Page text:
A couple of weeks ago I had the chance to go out to Guelph Lake Conservation Area with a group of students who were creating sample plots to count instances of milkweed. They were doing this as part of a fourth year GIS project course. They had done the analysis ahead of time to determine the right number of plots and they went into the field armed with stakes and GPS units. My role was to show them how to use the GPS units to go find the locations of their plots.

They had a list of their plot locations as a printed table, and so the first thing I asked them was what order the points on the paper were in. I could tell by the lack of answers and the looks on their faces that they had not put any thought into ordering the points to minimize their walking distance. Instead they had to go through the points in the sequence they were listed on the paper. This resulted in the following walking path:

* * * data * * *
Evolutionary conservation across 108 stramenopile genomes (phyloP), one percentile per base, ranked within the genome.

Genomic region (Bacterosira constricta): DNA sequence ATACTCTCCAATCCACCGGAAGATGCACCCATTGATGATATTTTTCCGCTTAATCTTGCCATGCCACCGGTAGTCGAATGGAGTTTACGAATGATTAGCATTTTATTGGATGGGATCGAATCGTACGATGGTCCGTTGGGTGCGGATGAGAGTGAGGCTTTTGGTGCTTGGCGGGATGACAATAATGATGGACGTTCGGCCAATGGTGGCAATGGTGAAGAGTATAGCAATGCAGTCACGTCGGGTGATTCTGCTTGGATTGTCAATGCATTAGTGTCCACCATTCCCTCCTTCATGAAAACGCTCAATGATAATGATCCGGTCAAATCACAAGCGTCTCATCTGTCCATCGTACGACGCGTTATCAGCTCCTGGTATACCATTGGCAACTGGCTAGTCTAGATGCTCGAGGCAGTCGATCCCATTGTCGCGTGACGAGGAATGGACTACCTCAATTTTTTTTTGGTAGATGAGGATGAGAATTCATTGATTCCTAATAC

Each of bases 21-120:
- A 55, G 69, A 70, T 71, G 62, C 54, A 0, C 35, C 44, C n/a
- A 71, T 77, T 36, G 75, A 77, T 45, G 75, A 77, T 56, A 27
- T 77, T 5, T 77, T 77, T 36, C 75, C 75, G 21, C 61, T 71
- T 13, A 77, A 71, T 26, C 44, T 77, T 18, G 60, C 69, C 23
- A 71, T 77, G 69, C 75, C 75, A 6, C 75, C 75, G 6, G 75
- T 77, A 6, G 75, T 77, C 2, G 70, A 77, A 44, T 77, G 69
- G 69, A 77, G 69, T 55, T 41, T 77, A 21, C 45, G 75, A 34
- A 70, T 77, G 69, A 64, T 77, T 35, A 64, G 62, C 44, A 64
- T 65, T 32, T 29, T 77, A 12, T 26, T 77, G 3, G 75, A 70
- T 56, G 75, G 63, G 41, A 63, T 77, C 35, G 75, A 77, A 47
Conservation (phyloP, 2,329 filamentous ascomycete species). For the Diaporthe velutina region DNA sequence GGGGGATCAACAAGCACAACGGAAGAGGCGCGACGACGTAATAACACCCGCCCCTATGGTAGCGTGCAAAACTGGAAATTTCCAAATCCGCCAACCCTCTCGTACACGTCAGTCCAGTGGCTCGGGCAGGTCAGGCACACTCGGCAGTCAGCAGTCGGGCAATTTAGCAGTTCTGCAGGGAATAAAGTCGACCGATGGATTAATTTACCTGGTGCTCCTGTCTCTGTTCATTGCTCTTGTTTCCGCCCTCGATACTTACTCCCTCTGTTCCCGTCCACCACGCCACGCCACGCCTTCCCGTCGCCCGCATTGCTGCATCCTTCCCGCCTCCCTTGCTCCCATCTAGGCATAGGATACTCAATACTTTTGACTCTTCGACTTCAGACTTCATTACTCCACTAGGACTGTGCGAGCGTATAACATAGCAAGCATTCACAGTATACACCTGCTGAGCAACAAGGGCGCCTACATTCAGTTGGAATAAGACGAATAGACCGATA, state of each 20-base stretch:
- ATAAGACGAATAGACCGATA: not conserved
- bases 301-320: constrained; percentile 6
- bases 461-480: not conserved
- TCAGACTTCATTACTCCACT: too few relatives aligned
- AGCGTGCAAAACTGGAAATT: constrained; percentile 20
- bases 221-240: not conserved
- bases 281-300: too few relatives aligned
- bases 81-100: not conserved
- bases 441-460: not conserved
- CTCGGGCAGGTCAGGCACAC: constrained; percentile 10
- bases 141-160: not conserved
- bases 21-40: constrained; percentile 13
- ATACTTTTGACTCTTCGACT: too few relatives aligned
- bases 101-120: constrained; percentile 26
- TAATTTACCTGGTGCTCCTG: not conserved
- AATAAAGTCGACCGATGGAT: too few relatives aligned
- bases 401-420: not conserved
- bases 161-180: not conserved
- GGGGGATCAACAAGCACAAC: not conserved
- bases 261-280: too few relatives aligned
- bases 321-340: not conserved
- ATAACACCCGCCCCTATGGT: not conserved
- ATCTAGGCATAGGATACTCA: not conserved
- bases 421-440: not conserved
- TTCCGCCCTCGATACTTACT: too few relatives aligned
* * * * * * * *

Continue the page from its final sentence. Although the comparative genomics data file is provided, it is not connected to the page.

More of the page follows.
Total distance traveled to get all 33 sites: 2,634 m.

I thought this made a good teachable moment, especially given the hot sunny conditions we faced all day, so I decided I could illustrate that by generating an optimal path to the 33 sites.

To do this I used ArcGIS and Network Analyst. Through a series of steps I generated a network dataset that included a path from each plot to every other plot:

Then ran a simple Route task, resulting in the following optimized route:

Total distance traveled on this route: 969 m, almost 1/3 of the path above. The lesson here, plan your field work!

There’s more data to come from this study as we did lots of GNSS testing while out in the field. I’m looking forward to diving into that data a bit more to see what we came up with.

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